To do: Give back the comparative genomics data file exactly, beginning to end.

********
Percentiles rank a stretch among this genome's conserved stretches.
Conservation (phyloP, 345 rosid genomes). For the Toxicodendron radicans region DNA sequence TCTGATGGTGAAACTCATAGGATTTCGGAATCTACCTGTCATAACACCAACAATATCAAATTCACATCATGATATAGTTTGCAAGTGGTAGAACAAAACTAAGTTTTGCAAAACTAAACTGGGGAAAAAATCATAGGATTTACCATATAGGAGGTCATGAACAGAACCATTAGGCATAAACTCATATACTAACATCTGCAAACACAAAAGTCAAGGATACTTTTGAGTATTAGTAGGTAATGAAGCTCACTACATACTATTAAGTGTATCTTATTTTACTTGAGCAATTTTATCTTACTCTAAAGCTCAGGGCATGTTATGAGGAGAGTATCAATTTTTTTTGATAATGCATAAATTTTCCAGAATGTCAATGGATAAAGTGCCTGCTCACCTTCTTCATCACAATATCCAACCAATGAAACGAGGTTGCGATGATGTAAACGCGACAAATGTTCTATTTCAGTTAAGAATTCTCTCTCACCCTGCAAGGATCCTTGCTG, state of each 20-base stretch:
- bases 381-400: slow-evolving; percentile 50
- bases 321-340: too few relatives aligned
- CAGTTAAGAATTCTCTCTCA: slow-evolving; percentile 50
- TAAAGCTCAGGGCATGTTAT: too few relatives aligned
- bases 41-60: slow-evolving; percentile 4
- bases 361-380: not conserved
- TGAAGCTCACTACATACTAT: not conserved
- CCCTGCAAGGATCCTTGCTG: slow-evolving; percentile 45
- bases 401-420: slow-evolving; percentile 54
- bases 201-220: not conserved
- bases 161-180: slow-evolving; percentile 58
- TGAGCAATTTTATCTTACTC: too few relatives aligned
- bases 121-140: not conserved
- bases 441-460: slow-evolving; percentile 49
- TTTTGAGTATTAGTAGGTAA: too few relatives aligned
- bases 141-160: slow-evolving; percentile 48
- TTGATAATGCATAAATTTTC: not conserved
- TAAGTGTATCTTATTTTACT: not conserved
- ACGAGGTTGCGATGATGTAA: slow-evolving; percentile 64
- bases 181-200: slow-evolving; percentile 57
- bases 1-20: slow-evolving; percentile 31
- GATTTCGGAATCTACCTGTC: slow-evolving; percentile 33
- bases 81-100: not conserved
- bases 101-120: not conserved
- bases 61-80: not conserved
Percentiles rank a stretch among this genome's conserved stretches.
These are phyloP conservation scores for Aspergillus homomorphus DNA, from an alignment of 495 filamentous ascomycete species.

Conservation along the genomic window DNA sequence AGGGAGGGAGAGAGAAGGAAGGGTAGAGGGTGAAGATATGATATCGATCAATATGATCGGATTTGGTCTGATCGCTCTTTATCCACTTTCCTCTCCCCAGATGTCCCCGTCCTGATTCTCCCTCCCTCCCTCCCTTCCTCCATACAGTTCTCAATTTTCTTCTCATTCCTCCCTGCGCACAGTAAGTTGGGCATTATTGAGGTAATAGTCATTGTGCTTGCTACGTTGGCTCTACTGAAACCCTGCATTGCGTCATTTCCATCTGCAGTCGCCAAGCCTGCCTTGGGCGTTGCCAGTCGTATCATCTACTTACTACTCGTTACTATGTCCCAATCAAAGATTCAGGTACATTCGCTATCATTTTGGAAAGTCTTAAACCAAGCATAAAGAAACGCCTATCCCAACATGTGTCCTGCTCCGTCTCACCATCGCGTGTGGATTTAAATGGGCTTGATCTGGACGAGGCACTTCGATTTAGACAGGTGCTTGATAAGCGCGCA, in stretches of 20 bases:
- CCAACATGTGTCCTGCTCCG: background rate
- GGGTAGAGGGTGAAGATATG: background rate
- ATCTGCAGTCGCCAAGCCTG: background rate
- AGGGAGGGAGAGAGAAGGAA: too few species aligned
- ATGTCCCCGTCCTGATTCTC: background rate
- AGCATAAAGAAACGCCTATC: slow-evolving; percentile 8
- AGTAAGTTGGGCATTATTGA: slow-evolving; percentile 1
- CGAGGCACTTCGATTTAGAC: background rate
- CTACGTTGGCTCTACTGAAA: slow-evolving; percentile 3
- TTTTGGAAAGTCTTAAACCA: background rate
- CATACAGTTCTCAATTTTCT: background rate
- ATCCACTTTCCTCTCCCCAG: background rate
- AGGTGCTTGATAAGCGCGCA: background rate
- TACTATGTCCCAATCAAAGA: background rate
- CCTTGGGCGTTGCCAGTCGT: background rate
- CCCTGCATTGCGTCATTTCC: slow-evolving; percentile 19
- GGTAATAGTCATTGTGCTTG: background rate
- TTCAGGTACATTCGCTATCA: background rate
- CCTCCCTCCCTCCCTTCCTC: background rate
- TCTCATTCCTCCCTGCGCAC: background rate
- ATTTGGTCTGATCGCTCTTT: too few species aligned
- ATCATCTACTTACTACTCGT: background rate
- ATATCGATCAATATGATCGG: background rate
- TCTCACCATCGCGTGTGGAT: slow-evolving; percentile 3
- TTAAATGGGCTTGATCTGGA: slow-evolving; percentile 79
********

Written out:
Percentiles rank a stretch among this genome's conserved stretches.
Conservation (phyloP, 345 rosid genomes). For the Toxicodendron radicans region DNA sequence TCTGATGGTGAAACTCATAGGATTTCGGAATCTACCTGTCATAACACCAACAATATCAAATTCACATCATGATATAGTTTGCAAGTGGTAGAACAAAACTAAGTTTTGCAAAACTAAACTGGGGAAAAAATCATAGGATTTACCATATAGGAGGTCATGAACAGAACCATTAGGCATAAACTCATATACTAACATCTGCAAACACAAAAGTCAAGGATACTTTTGAGTATTAGTAGGTAATGAAGCTCACTACATACTATTAAGTGTATCTTATTTTACTTGAGCAATTTTATCTTACTCTAAAGCTCAGGGCATGTTATGAGGAGAGTATCAATTTTTTTTGATAATGCATAAATTTTCCAGAATGTCAATGGATAAAGTGCCTGCTCACCTTCTTCATCACAATATCCAACCAATGAAACGAGGTTGCGATGATGTAAACGCGACAAATGTTCTATTTCAGTTAAGAATTCTCTCTCACCCTGCAAGGATCCTTGCTG, state of each 20-base stretch:
- bases 381-400: slow-evolving; percentile 50
- bases 321-340: too few relatives aligned
- CAGTTAAGAATTCTCTCTCA: slow-evolving; percentile 50
- TAAAGCTCAGGGCATGTTAT: too few relatives aligned
- bases 41-60: slow-evolving; percentile 4
- bases 361-380: not conserved
- TGAAGCTCACTACATACTAT: not conserved
- CCCTGCAAGGATCCTTGCTG: slow-evolving; percentile 45
- bases 401-420: slow-evolving; percentile 54
- bases 201-220: not conserved
- bases 161-180: slow-evolving; percentile 58
- TGAGCAATTTTATCTTACTC: too few relatives aligned
- bases 121-140: not conserved
- bases 441-460: slow-evolving; percentile 49
- TTTTGAGTATTAGTAGGTAA: too few relatives aligned
- bases 141-160: slow-evolving; percentile 48
- TTGATAATGCATAAATTTTC: not conserved
- TAAGTGTATCTTATTTTACT: not conserved
- ACGAGGTTGCGATGATGTAA: slow-evolving; percentile 64
- bases 181-200: slow-evolving; percentile 57
- bases 1-20: slow-evolving; percentile 31
- GATTTCGGAATCTACCTGTC: slow-evolving; percentile 33
- bases 81-100: not conserved
- bases 101-120: not conserved
- bases 61-80: not conserved
Percentiles rank a stretch among this genome's conserved stretches.
These are phyloP conservation scores for Aspergillus homomorphus DNA, from an alignment of 495 filamentous ascomycete species.

Conservation along the genomic window DNA sequence AGGGAGGGAGAGAGAAGGAAGGGTAGAGGGTGAAGATATGATATCGATCAATATGATCGGATTTGGTCTGATCGCTCTTTATCCACTTTCCTCTCCCCAGATGTCCCCGTCCTGATTCTCCCTCCCTCCCTCCCTTCCTCCATACAGTTCTCAATTTTCTTCTCATTCCTCCCTGCGCACAGTAAGTTGGGCATTATTGAGGTAATAGTCATTGTGCTTGCTACGTTGGCTCTACTGAAACCCTGCATTGCGTCATTTCCATCTGCAGTCGCCAAGCCTGCCTTGGGCGTTGCCAGTCGTATCATCTACTTACTACTCGTTACTATGTCCCAATCAAAGATTCAGGTACATTCGCTATCATTTTGGAAAGTCTTAAACCAAGCATAAAGAAACGCCTATCCCAACATGTGTCCTGCTCCGTCTCACCATCGCGTGTGGATTTAAATGGGCTTGATCTGGACGAGGCACTTCGATTTAGACAGGTGCTTGATAAGCGCGCA, in stretches of 20 bases:
- CCAACATGTGTCCTGCTCCG: background rate
- GGGTAGAGGGTGAAGATATG: background rate
- ATCTGCAGTCGCCAAGCCTG: background rate
- AGGGAGGGAGAGAGAAGGAA: too few species aligned
- ATGTCCCCGTCCTGATTCTC: background rate
- AGCATAAAGAAACGCCTATC: slow-evolving; percentile 8
- AGTAAGTTGGGCATTATTGA: slow-evolving; percentile 1
- CGAGGCACTTCGATTTAGAC: background rate
- CTACGTTGGCTCTACTGAAA: slow-evolving; percentile 3
- TTTTGGAAAGTCTTAAACCA: background rate
- CATACAGTTCTCAATTTTCT: background rate
- ATCCACTTTCCTCTCCCCAG: background rate
- AGGTGCTTGATAAGCGCGCA: background rate
- TACTATGTCCCAATCAAAGA: background rate
- CCTTGGGCGTTGCCAGTCGT: background rate
- CCCTGCATTGCGTCATTTCC: slow-evolving; percentile 19
- GGTAATAGTCATTGTGCTTG: background rate
- TTCAGGTACATTCGCTATCA: background rate
- CCTCCCTCCCTCCCTTCCTC: background rate
- TCTCATTCCTCCCTGCGCAC: background rate
- ATTTGGTCTGATCGCTCTTT: too few species aligned
- ATCATCTACTTACTACTCGT: background rate
- ATATCGATCAATATGATCGG: background rate
- TCTCACCATCGCGTGTGGAT: slow-evolving; percentile 3
- TTAAATGGGCTTGATCTGGA: slow-evolving; percentile 79